This was just delightful! It made my day :-) And the affection with which he tells of these artists and their/his work was wonderful.
    Which made it rather a shock to see all the scathing comments posted by several viewers (on the TED site) who saw it as an empty, hipster cynical satire on the art world. Did anyone else find this surprising?

  • Dude must be an insomniac. How else could he manage to do all this? It’s absolutely great! Everyone should check out his secret drawings on here:

    http://www.sheahembrey.com/wyoming.php

    I wish I get out there and find them.

  • Matt

    Apparently the key to creativity is eating lots of squirrel brains.

  • Andrew

    Great idea. Not sure if it’s applauding or making fun of conceptual art though. Probably both!

  • stephen

    I only saw “head, heart and hand” in a few of these pieces, if any. This video left me with the same question I’m left with looking at a lot of contemporary art which is: Who funded this?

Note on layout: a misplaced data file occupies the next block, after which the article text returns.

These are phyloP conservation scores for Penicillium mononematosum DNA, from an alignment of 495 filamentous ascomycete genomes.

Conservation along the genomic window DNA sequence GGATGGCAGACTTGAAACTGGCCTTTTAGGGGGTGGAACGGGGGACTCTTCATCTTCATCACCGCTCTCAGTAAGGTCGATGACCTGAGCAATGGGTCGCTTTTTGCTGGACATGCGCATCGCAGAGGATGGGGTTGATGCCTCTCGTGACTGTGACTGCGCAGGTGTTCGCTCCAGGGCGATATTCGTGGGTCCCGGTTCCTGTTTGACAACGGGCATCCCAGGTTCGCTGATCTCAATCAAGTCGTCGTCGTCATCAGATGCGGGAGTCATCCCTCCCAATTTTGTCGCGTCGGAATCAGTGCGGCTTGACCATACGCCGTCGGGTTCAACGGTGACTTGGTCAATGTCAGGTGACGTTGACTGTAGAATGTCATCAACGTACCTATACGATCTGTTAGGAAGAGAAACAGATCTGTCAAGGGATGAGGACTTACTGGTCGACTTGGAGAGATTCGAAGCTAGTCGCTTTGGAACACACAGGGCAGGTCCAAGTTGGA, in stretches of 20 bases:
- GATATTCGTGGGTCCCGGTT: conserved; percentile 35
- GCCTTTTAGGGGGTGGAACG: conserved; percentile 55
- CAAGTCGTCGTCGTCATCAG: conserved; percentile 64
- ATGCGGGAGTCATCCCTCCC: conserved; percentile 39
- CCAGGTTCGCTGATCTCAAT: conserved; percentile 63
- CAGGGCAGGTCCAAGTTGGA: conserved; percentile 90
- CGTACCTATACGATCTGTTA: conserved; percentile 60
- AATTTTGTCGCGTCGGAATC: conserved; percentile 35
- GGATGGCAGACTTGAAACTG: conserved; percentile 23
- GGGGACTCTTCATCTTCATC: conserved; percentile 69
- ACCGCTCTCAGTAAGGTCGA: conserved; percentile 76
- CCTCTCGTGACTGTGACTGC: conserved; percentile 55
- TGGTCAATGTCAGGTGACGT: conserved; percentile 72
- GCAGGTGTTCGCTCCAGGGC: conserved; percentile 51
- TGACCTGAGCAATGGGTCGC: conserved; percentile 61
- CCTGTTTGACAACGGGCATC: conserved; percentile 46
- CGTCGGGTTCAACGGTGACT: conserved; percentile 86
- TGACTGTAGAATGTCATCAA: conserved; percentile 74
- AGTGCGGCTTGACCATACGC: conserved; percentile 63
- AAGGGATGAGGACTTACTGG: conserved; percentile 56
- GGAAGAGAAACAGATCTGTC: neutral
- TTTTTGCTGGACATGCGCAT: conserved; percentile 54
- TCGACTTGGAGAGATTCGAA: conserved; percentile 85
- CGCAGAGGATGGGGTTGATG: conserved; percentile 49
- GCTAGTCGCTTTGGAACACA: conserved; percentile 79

• gabriele

    This humor is rising up my “head, heart and hand”

  • Great project. I don’t think he is making fun (at least not in a negative way) of conceptual/contemporary art at all (thought there is an obvious sense of comedy). His whole point from the beginning is to make art that he feels is important and meets his ‘criteria’ because other things he saw didn’t. All the art he is making is made because he likes it and feels it is ‘good.’

  • LTT